If your teacher does not provide a study guide, ask them for other available study resources, such as the Regents Exam Prep Center.

4Review exams from previous years. Ask your teacher if they have copies of exams from previous years. It is also possible to find some online.[3] X Research source Go through the exam and answer as many questions as possible. Check your answers to make sure they are right.
 If you don’t understand a question, ask your teacher to help you work through it.

5Ask for extra help. If you find that you are really behind and don’t understand most of what is happening in class, you may need a tutor. Getting a oneonone tutor or signing up for a test prep class may be just what you need to pass the final exam.
 Talk to your parents and your teacher about getting the extra help you need.

6Memorize the relevant formulas. There are a lot of formulas in math that get used on a regular basis. Although you are provided with a reference sheet, it will not have every formula that you will need for the exam. Identify the formulas that you will need that aren’t on the reference sheet and make sure you know those.
 Use flashcards to help you memorize.
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Passing the Regents Exam

1Answer the easy questions first. In order to maximize your time on a test, answer the easiest questions first. If you’re unsure about how to solve a problem, skip it and move on to one that you know. This will ensure you answer as many questions as possible.
 While you’re answering other problems, you may remember how to do the harder ones.
 Don’t forget to go back at the end and tackle the harder questions.

2Read the problem completely before answering. Tests can be daunting because you don’t want to run out of time, but taking the time to read the problem completely allows you to understand it and properly answer it. If you glance at it too quickly, you might answer the wrong question or answer it incompletely.
 Pay close attention to what the question is asking. If the question says “Give the answer to the hundredths decimal place”, you don’t want to lose points because you rounded to the wrong place.

3Write down what you know for partial credit. You may not be able to answer every question, but you can strive for partial credit. Showing that you know at least part of the concept can earn you points and get you that much closer to a passing grade.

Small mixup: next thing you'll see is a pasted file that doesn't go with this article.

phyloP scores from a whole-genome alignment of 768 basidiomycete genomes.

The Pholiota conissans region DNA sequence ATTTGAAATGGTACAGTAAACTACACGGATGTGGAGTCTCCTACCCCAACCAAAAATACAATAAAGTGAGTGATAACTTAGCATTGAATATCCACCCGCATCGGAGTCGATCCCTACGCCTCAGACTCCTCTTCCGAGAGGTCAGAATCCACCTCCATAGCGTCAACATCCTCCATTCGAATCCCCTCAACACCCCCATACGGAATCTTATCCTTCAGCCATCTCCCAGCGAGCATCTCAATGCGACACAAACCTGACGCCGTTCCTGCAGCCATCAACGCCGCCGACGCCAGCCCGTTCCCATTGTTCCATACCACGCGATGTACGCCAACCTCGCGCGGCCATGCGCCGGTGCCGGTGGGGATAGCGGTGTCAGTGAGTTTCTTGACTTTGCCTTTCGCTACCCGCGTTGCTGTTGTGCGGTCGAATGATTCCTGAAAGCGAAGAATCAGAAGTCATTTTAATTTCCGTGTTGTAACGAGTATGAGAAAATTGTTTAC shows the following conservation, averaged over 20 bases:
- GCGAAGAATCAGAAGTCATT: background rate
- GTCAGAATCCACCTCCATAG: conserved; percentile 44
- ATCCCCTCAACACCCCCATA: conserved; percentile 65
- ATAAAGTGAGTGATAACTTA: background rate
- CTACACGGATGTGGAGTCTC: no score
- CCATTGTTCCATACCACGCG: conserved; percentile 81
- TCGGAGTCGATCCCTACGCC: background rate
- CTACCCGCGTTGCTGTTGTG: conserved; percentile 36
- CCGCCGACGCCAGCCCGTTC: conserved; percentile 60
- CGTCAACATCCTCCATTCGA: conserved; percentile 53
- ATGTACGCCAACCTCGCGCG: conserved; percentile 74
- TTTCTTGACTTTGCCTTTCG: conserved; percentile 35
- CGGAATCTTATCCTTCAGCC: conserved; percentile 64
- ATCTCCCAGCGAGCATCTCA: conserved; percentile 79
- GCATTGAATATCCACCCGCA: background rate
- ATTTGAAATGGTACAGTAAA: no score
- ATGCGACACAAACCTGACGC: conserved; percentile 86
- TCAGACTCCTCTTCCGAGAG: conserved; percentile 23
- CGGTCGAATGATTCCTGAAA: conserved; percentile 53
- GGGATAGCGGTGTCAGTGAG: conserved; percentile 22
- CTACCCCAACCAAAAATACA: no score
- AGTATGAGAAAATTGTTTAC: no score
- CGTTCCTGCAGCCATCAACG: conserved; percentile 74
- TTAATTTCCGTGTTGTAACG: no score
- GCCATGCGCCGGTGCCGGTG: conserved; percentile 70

Work the problem as far as you can to maximize your partial credit.
 Even if you only know equations, write these down and see if they jog your memory about how to go about solving.

4Draw diagrams whenever appropriate. Drawing a diagram allows you to properly visualize the problem, label everything appropriately, and view the problem from different perspectives. Take the time to sketch out the diagram as accurately as possible.
 This is particularly helpful for geometry problems.

5Recognize and ignore extra information. You may not have to use every number because some math problems include extra information that you don’t actually need. These types of problems are testing your ability to recognize only the needed information.
 If you realize that some numbers aren’t necessary to the problem, cross them out so you don’t get distracted by them as you solve.

6Check your answers if you have extra time. When you finish the exam, don’t turn it in right away. If you have extra time, go back and double check your answers. Start with the problems you had the most trouble with.
 Ask yourself: Does this answer make logical sense? If a question is asking about the area of something and your answer is negative, that doesn’t make sense. Some part of the calculation is wrong.

7Be aware of the units. Pay close attention to the units used in the problem. You may need to convert to different units for the final answer. Write down the units at every step and make sure everything cancels out properly to give you the correct units at the end.
 If the units don’t match up, you may need to rethink the way you are solving the problem.